Treatment Options for Verruca and Plantar Warts

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What is a Verruca

feet by water

A verruca (plural verrucae), also known as 'plantar warts', occurs on the bottom of your foot and between your toes. It might be difficult to tell whether you have one or not since they come in a variety of sizes and forms. They are typically, but not always, coated with hard skin (callus), and the centre of the verruca may have sporadic black spots.

The excessive development of keratin-producing cells, a tough protein, causes the skin to be so hard. The formation of these layers on top of one another results in hard skin. The black dots show capillaries, which are tiny blood vessels. It varies from person to person, so although some people may notice black dots, others might not.

What Triggers Plantar Warts?

The epidermis is the only layer of skin affected by the verruca virus. It belongs to the family of the Human Papilloma Virus (HPV). Other physical lesions like cold sores or warts on your hands are caused by several strains of the human papillomavirus (HPV). In humid, warm, and wet settings, the HPV flourishes. In addition, it can thrive on many surfaces and environments since it is a virus. These include public swimming pools, shower facilities, or shared restrooms.

Furthermore, warts and verrucae are relatively common and are not a cause for concern; however, they should be treated due to their contagiousness. A verruca may spread to other body parts, especially the fingers. If your skin is injured or damp, there is a greater chance that you may spread a verruca.

Is This Kind of Viral Infection Preventable?

The wart virus might potentially spread to other parts of your body. For instance, if you bite warts on your fingers, adjoining nails, or suck fingers with warts on, warts may spread around the lips, nails, and surrounding skin. Moreover, a weakened immune system might lead to the development of many difficult warts to remove. (For instance, if you have AIDS or are receiving chemotherapy.)

To prevent the spreading of warts to others:

  • Never exchange towels.
  • Any wart or verruca should be covered with a waterproof plaster or verruca sock while swimming.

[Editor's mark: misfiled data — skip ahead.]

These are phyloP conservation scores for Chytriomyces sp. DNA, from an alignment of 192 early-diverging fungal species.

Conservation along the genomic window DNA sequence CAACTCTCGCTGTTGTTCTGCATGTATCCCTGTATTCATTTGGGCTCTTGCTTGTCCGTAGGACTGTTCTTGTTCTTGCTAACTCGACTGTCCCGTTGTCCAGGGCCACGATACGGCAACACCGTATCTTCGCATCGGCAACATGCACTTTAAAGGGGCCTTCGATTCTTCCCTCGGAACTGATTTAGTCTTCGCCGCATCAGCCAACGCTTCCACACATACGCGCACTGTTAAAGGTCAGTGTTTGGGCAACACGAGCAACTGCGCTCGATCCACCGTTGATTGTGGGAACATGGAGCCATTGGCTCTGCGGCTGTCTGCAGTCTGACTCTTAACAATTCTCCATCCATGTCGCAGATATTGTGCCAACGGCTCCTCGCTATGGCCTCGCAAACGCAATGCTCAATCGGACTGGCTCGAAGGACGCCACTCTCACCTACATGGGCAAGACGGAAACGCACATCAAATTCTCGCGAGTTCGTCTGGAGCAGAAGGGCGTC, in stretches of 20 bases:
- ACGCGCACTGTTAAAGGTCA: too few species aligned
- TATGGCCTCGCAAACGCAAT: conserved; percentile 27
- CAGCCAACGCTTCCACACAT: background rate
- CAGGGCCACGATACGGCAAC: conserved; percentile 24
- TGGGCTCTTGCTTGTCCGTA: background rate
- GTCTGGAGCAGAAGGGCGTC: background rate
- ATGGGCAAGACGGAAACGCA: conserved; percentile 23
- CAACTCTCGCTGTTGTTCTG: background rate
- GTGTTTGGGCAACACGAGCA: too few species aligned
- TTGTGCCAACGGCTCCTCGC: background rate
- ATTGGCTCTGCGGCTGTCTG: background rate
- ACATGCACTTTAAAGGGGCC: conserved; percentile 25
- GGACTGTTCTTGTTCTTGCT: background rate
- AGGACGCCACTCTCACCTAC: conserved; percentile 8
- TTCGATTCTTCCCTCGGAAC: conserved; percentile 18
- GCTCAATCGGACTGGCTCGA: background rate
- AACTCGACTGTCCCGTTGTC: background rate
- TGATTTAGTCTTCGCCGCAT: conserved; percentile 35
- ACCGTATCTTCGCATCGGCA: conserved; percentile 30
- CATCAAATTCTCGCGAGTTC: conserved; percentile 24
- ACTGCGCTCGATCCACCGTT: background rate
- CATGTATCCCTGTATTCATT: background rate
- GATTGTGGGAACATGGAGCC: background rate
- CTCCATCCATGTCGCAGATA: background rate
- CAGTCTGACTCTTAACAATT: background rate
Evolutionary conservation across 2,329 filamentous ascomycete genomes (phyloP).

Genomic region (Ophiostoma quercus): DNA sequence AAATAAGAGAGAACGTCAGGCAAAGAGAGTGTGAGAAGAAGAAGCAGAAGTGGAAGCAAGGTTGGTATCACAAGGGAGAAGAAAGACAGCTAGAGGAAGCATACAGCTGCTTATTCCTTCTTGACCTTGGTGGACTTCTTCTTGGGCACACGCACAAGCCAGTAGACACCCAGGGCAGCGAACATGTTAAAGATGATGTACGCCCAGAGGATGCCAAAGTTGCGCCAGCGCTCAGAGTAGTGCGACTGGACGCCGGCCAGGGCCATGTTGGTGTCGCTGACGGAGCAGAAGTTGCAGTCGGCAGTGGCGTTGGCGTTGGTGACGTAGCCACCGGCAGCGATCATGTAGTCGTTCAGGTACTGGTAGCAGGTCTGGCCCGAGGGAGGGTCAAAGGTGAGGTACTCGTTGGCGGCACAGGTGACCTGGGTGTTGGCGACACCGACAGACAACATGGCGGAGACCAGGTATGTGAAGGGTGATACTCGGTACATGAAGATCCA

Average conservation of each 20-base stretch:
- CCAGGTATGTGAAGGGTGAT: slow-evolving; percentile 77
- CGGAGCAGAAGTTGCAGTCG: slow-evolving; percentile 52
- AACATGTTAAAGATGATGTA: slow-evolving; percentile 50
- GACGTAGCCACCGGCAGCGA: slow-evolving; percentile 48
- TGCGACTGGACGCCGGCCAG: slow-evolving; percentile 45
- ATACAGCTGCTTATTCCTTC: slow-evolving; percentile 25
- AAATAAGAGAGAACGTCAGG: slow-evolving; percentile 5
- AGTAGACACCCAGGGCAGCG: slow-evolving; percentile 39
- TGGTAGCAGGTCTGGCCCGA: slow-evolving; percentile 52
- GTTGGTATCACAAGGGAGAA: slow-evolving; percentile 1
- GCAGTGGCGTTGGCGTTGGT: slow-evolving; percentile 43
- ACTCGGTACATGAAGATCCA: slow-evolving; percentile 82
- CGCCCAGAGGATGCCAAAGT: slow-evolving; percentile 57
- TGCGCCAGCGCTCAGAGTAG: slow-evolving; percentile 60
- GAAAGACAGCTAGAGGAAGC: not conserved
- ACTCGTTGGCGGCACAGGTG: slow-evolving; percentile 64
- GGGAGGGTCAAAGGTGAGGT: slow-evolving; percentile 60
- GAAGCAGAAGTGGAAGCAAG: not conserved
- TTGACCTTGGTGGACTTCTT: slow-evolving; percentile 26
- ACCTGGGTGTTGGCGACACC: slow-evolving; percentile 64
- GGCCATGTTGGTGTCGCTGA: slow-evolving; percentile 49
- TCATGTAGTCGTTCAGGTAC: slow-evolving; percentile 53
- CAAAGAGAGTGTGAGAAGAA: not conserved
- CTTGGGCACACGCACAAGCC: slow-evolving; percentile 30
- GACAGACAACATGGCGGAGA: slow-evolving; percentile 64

• Wear flip-flops in public bathrooms, and avoid sharing shoes or socks if you have a verruca.

To lessen the likelihood that warts may spread to other parts of your body:

  • Warts shouldn't be picked or scratched.
  • Avoid sucking warty fingers or biting your nails.
  • Always change your socks or tights if you have a verruca.

What Are The Options For Treating Warts?

The most widely applied therapies are salicylic acid treatment and freezing therapy.

Salicylic Acid

Salicylic acid is included in several lotions, paints, and speciality plasters. This acid burns off the wart's outermost layer. Salicylic acid is available at pharmacies, or your health professional could prescribe one. If these are ineffective, a podiatrist may recommend harsher acid therapy.

Typically, salicylic acid is sold as a gel. When using the brand you purchase, read the package directions, or get guidance from your pharmacist.

Freezing Therapy (Cryotherapy)

Warts may also benefit from freezing. Practice nurses and many health professionals are skilled at this. Additionally, podiatrists provide private cryotherapy treatments. They are commonly used in liquid nitrogen. On or around the wart, nitrogen is administered or sprayed. Because liquid nitrogen is so cold, the wart tissue is destroyed during freezing and thawing.

Furthermore, up to 4-6 treatment sessions, and perhaps more, may be required to remove the wart altogether. The interval between each therapy session is about two weeks. Also, there are over-the-counter treatments that you may use on your own. These, however, cannot produce a freeze as cold as liquid nitrogen. They are likely less efficient; however, the research findings are not entirely apparent.

Other Treatments Options

  • Rapid Microwave Treatment

This brand-new procedure created in the UK delivers concentrated microwave radiation. This makes it possible to aim the energy extremely accurately, heating and eliminating the verruca. No local anaesthetic is required, and it just takes a few seconds.

It has a high success rate and less tissue irritation. In tests, Swift effectively removed more than 3 of every four persistent, long-lasting warts that hadn't reacted to prior therapy.

  • Verruca Needling


Most verruca treatments function by either freezing or applying acid to the verruca itself. Verruca needling works by boosting the immune system of your body to combat the illness. It entails inserting a tiny needle into the verruca to produce bleeding.

Verruca needling is performed while receiving a local anaesthetic, making it painless. The majority of individuals seldom feel much discomfort after that. Anti-inflammatory pain relievers should be avoided for at least 48 hours after treatment since there is a slight possibility that they might impair your body's capacity to fight off the virus.

Specialised Therapies

If earlier therapies haven't worked, physicians may turn to further treatment. Unless there are issues or they are particularly severe, warts and verrucae are often not treated on the NHS. Many podiatrists provide it as a private (charged) service. The following are some methods for treating warts and verrucae that won't go away:

  1. Surgical removal of the wart or verruca
  2. Light therapy (photodynamic therapy).
  3. Laser treatment.
  4. Virucidal creams

If you would like to learn more about verruca or warts, see our information page here.

For a full range of blood tests and medications, visit our Welzo Online Pharmacy Page. For more details, click here.

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